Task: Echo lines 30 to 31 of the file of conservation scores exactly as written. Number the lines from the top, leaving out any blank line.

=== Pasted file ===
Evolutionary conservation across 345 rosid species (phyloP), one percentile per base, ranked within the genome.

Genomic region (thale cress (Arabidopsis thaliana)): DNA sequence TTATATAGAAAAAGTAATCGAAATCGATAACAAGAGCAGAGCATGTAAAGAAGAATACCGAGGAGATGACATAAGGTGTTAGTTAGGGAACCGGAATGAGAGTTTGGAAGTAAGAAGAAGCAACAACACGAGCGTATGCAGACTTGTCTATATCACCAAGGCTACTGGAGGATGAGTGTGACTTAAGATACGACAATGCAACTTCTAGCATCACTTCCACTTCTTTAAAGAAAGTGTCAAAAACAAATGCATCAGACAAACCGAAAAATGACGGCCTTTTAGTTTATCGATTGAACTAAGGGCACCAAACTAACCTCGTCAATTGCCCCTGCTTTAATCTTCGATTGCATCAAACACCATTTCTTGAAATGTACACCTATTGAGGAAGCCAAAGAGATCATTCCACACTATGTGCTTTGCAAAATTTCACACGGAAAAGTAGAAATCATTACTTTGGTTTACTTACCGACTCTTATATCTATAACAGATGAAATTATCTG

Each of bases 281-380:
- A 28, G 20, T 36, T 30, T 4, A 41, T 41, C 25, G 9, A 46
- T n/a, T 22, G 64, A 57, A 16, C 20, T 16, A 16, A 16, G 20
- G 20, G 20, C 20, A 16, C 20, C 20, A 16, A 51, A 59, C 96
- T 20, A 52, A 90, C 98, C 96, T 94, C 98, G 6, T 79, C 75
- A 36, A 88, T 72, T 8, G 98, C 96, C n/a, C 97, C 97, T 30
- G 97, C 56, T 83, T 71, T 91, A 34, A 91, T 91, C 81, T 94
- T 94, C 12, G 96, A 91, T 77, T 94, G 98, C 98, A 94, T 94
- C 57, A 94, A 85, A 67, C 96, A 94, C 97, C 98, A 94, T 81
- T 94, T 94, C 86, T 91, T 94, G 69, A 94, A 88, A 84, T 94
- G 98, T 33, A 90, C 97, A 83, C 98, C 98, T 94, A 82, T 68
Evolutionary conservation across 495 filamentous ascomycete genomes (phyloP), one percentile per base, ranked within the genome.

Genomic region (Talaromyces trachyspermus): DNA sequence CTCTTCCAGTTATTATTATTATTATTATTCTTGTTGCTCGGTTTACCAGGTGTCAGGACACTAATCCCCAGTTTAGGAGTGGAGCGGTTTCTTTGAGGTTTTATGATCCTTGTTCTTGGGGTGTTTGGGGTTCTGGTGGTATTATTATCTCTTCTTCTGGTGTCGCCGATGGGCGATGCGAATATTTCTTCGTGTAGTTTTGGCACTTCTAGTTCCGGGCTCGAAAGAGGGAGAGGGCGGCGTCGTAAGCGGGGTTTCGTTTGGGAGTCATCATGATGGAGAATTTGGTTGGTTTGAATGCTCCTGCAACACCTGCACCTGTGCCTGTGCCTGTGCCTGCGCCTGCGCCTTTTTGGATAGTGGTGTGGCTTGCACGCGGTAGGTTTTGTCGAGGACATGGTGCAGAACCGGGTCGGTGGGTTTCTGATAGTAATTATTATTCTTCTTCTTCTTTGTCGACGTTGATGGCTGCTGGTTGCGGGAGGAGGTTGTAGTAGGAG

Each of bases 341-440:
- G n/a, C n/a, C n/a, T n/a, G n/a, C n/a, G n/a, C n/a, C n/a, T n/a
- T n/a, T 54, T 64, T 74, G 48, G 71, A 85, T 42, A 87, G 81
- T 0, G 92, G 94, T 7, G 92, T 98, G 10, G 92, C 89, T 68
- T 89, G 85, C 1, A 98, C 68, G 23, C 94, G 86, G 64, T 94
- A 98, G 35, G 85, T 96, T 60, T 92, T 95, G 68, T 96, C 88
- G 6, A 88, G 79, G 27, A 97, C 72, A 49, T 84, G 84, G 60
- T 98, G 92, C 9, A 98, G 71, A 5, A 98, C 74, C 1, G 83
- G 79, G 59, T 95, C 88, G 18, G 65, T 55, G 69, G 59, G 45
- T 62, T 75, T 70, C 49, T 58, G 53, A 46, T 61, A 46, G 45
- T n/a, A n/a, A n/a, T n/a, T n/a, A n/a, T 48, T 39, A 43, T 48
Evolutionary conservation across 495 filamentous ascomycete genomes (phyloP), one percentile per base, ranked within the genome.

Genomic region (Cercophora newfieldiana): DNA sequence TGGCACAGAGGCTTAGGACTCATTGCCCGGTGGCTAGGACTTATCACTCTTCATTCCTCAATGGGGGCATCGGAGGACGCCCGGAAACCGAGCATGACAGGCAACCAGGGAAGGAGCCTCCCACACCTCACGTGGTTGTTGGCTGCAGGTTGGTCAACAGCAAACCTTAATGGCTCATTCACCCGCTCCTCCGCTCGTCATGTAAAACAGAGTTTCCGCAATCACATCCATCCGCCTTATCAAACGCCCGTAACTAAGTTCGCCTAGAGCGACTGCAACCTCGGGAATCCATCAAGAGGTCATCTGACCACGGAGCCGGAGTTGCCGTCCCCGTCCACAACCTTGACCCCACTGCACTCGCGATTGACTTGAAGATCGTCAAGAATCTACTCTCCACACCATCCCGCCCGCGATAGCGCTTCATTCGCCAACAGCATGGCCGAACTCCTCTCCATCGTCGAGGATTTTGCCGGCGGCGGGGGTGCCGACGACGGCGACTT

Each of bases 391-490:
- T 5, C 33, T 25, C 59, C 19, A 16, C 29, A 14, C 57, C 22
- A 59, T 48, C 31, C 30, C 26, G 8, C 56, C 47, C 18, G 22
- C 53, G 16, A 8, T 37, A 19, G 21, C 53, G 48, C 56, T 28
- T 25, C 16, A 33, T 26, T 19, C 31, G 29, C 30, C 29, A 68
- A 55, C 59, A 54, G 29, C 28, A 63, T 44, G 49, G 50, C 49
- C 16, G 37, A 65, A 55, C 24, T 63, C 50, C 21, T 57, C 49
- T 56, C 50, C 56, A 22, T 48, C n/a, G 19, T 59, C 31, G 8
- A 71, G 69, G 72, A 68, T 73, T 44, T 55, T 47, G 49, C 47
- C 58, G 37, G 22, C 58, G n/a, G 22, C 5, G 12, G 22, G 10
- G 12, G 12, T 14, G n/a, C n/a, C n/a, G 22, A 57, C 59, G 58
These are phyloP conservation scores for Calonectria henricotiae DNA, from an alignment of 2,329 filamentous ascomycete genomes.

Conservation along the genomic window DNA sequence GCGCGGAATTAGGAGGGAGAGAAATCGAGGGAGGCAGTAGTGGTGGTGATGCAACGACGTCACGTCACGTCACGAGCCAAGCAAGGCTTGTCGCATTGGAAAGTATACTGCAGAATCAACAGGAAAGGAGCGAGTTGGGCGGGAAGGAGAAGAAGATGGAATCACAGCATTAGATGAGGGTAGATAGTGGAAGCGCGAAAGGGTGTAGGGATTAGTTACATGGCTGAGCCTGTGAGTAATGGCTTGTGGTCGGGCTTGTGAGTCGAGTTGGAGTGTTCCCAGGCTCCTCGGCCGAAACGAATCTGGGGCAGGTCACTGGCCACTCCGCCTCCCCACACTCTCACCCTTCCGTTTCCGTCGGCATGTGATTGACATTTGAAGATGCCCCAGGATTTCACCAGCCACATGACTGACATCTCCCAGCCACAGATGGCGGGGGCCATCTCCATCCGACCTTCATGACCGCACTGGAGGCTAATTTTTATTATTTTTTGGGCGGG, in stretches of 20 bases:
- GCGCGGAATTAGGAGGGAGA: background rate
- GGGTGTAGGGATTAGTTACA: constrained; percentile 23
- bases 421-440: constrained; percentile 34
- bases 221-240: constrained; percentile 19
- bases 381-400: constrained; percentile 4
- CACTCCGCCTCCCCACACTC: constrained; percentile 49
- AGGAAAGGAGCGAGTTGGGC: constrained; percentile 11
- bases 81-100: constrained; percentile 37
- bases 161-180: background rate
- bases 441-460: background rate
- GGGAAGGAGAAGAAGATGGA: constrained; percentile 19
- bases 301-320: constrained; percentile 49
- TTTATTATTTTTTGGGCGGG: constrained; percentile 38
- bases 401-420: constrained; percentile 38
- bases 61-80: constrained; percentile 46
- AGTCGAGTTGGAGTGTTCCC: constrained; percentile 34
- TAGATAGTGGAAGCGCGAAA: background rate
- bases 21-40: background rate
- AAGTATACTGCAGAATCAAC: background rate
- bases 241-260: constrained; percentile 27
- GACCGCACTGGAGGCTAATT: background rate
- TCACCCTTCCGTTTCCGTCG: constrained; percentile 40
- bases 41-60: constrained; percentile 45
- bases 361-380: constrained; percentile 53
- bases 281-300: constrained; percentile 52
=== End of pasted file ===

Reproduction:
- T 5, C 33, T 25, C 59, C 19, A 16, C 29, A 14, C 57, C 22
- A 59, T 48, C 31, C 30, C 26, G 8, C 56, C 47, C 18, G 22